My Husband’s Wife: Is a self-portrait of a wife who reflects the joy and pain of her marriage.
Zanab: This is a nine-year-old girl who refuses to marry an older man.
When I was young the poverty of fishermen inspired me to make a movie about their lives and after that I decided to come to England to have a proper education in film and theatre.
You have many years working in the entertainment industry. How have you managed to combine all of it?
It’s a question of loving what you are doing.
What do you enjoy most being, a film/theater director, actor or writer?
I enjoy most being a film director, although I love theatre a lot but the problem with theatre is when the play is finished nothing is left of it, but film is always there and it is better for me because I can keep my movies.
You are working on a feature film where you address a highly sensitive issue, the sexual trafficking of minors. What can you tell us about it?
At the moment the name of it is “Uncanning”. It’s a step-by-step story following a six-year-old girl being kidnapped and groomed and eventually becomes Angel, the heroin of London Gangstah.
Where did the idea of mixing the Irish mafias and the story of a pickpocketing girl come from?
The ghetto I have been brought up in. There is a saying in Farsi: “hungry people even eat stones”. And I will tell you, people in poverty they do anything to get fed and I can promise you when humans are hungry, they forget about their religion and principles and they even change alliance with their political believes.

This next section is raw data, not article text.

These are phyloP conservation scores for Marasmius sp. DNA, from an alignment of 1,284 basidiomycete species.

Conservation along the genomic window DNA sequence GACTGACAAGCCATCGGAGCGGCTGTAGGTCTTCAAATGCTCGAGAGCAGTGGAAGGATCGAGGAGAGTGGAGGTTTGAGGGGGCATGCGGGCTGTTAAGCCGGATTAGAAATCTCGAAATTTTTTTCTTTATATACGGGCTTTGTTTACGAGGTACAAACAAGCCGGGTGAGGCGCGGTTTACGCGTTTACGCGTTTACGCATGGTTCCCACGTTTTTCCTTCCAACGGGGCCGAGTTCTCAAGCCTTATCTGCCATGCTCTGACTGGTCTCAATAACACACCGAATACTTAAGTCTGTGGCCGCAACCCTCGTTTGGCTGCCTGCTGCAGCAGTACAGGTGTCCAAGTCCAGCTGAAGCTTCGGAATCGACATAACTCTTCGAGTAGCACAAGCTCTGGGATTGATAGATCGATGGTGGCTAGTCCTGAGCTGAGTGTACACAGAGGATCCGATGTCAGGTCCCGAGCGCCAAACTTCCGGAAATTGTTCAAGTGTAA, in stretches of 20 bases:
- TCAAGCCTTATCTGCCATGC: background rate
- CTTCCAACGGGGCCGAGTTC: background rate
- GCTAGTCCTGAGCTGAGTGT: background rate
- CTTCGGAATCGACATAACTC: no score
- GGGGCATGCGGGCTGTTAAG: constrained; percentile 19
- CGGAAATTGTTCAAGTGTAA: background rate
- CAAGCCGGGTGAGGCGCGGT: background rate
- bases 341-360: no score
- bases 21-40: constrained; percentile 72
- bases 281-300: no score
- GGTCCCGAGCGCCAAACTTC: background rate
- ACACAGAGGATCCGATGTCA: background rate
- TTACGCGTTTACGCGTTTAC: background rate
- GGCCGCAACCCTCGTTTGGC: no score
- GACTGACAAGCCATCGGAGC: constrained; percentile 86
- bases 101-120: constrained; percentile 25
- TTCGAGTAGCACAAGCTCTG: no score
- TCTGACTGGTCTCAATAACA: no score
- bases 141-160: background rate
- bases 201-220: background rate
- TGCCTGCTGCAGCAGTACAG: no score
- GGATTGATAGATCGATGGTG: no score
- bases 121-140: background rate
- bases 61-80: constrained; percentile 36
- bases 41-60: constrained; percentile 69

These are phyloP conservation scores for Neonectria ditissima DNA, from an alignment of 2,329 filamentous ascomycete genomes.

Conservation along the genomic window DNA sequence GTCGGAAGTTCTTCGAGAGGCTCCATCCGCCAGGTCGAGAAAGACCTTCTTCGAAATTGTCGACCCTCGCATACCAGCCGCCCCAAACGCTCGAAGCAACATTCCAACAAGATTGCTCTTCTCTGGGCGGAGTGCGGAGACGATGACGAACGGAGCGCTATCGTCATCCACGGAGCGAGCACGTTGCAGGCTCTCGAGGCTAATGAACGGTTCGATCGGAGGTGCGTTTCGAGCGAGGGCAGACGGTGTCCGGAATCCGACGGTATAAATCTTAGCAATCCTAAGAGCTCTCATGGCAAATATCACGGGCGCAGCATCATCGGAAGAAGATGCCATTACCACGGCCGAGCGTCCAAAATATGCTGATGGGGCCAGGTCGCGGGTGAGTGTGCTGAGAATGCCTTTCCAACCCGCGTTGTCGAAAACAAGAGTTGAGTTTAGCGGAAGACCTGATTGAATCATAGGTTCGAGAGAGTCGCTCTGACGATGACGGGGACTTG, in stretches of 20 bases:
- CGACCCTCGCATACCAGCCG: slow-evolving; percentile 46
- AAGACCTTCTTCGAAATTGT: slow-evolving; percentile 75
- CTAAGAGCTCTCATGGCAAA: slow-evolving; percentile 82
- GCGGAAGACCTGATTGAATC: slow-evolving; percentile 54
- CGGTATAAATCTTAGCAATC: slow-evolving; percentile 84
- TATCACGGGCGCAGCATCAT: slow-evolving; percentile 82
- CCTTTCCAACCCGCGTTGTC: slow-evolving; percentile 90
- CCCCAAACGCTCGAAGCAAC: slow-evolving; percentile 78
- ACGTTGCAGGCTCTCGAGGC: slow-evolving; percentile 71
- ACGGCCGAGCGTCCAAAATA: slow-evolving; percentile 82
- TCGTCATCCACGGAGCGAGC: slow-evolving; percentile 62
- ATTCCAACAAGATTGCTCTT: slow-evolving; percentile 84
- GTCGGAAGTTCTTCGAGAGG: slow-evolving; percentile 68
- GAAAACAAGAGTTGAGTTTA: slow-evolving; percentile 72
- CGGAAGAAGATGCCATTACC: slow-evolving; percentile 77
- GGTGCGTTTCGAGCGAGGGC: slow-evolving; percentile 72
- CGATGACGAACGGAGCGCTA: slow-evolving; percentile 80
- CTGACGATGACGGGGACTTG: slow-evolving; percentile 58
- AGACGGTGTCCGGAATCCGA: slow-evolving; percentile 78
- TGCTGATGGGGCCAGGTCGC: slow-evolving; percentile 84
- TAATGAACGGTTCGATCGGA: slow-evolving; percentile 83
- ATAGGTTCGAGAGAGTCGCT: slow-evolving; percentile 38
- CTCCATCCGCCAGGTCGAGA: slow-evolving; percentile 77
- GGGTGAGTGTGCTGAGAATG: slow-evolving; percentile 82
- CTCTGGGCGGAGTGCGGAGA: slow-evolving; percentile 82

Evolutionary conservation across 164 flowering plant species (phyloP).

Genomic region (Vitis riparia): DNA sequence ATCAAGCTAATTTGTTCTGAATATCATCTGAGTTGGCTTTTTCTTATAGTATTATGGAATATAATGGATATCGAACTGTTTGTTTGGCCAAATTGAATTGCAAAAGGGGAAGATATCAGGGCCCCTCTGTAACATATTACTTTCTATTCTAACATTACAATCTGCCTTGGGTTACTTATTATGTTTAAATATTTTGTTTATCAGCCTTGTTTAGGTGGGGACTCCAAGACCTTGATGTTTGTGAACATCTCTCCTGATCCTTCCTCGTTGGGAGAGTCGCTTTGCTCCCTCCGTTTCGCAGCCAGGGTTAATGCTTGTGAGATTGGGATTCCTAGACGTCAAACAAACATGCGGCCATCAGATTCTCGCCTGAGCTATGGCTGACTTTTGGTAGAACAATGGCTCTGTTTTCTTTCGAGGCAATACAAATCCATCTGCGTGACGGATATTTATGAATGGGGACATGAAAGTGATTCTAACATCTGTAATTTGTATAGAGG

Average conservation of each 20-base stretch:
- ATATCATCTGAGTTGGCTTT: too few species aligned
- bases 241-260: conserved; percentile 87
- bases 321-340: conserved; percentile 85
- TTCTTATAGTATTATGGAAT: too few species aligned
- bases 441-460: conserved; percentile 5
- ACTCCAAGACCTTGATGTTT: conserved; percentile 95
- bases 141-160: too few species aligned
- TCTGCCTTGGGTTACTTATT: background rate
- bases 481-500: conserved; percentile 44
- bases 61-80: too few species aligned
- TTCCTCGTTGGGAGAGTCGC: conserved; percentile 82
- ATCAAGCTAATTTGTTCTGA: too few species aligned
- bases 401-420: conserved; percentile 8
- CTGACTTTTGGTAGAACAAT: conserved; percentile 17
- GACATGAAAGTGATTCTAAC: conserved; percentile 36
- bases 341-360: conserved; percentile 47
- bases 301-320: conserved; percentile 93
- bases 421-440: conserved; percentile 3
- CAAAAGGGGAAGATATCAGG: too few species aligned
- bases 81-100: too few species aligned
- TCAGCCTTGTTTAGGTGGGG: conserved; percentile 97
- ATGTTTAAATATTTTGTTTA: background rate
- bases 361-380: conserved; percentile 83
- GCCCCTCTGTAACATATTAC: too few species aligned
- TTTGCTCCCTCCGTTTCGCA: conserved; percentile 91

How did you decide to produce your first feature film?
For me to do my art is more important than anything else and I believe no matter what you have to do it. And as I cannot pay for the salary of a producer when I make a movie, I do what I can. The budget of London Gangstah was £7000 and nobody can believe it but it is the truth. The movie was made in five days, generally one shot for each scene apart from two scenes. And now I want to make my feature not just short films. I want a bigger audience. I want to have international claim. I want people to watch it and enjoy it as a fabulous first-class film. A film with a new style of neo-realism without fantasizing situations and characters. I deal with real characters and real situations.
When will we have a chance to see it?